This is the time of year when we make our annual trek to our local "peenting grounds". We discovered our very own peenting ground about five years ago and have been coming here each mid-March every since then. It is our best time of year to hear and to get a glimpse of the woodcocks. They are gearing up but not yet at the peak of their "peenting passion".
We arrive at the grounds near dusk--the robins, the red-winged blackbirds, the song sparrows, and the eastern towhees are still singing. A red-tailed hawk flies from one tree to another perch. A perch that sits high and in the corner of the field. We stand quietly and enjoy the evening chorus. A chorus frog chimes in from time to time. As each minute ticks by the singing grows less and less as one by one the songsters drop out for the evening. It grows quieter and dimmer by the minute and the peace of the evening surrounds us. Finally, when all is about quiet, there is one final stir--that is the red-tailed hawk. He lets out his last "scree" of the day, takes flight, circles once, and is gone. All is now silent. We know that the show is about to begin. It is several minutes later when we hear the first nasally "peent". Several more minutes tick by and we hear out second "peent". The third "peent" comes a little closer to the last and the forth even closer. It is as if they have to wind themselves up. Once they are wound up they then have to unwind and that is when you see them take up high into the air, higher and higher they go, and in arches and circles and the whole time twittering on high! And when the peak is reached it is like they are finally wound out and come twittering straight down! What a show--what a sound! We continue to watch until we can no longer see in the dark. We can still hear though. We stand awhile longer listening in the darkness--listening and rolling in our own thoughts!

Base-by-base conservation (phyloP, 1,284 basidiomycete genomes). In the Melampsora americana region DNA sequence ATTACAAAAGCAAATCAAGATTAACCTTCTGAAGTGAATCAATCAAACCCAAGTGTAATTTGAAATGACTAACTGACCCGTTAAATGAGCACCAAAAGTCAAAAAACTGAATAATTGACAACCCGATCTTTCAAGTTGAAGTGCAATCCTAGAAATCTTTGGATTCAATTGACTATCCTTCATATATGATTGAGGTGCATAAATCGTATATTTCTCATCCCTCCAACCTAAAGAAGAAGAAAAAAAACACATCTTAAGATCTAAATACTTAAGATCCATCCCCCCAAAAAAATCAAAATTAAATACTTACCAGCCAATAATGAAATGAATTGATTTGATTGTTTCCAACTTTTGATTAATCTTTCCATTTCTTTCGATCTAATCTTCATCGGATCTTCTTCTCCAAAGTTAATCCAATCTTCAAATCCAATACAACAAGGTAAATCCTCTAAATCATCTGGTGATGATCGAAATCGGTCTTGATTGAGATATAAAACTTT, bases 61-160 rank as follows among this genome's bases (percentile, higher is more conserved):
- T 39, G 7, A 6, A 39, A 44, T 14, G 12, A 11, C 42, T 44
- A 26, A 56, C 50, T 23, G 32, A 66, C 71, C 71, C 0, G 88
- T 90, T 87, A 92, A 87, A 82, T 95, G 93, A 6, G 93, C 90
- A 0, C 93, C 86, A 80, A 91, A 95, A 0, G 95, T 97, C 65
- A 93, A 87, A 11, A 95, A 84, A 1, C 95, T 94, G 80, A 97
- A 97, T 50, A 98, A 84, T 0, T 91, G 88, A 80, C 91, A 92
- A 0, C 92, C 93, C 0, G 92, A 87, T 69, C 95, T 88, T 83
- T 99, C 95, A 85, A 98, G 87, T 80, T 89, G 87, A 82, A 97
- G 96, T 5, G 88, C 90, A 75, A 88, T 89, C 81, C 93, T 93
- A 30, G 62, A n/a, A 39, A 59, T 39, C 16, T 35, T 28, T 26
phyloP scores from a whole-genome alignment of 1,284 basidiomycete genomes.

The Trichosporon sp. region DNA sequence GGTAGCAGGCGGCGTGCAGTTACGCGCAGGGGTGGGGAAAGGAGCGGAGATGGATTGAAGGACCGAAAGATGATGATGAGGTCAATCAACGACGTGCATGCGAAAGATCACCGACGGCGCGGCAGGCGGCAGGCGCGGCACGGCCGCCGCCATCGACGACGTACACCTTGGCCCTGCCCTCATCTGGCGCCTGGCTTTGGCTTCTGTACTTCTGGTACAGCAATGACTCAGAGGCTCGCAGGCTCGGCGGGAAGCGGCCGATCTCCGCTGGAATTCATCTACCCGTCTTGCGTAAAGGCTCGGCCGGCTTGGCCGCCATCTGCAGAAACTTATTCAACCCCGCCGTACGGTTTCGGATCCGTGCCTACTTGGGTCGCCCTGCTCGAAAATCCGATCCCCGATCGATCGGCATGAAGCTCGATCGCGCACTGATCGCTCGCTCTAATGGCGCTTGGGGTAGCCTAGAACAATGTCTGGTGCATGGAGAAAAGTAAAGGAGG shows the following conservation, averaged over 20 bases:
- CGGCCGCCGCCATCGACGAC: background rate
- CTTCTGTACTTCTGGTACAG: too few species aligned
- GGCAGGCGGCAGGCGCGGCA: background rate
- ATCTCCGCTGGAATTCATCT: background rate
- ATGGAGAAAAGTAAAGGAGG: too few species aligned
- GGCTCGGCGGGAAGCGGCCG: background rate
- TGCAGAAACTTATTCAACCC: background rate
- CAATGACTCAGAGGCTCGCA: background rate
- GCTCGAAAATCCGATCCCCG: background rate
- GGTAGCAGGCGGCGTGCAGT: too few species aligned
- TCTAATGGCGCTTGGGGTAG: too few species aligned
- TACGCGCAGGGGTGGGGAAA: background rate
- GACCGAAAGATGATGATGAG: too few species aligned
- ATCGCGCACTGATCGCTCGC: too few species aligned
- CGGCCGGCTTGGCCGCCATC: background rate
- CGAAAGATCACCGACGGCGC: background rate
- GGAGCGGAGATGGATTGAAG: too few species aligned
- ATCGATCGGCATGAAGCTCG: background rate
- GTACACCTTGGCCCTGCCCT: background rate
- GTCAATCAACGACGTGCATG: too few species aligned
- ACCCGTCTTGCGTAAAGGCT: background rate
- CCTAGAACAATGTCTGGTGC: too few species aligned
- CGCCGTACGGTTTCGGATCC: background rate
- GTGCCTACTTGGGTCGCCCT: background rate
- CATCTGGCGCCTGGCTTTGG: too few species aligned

My thoughts are of these "peenting grounds" and how they have changed over just the few years that I have been visiting them. Each year more of the open areas, the open areas where the woodcocks like to start the show from, are closing in more and more as small trees and other growth fill in the gaps. I see the irony of wanting to let areas grow and return to nature and of also wanting to hold onto this area just as it is with small growth trees here and there that man created by clear cutting to begin with. At the rate of growth I see here I am not sure how many more years the woodcocks will call this home. I go home on this evening thankful for yet another year, but knowing also that as this area is reclaimed more and more by nature it will be called home by a whole new group of critters.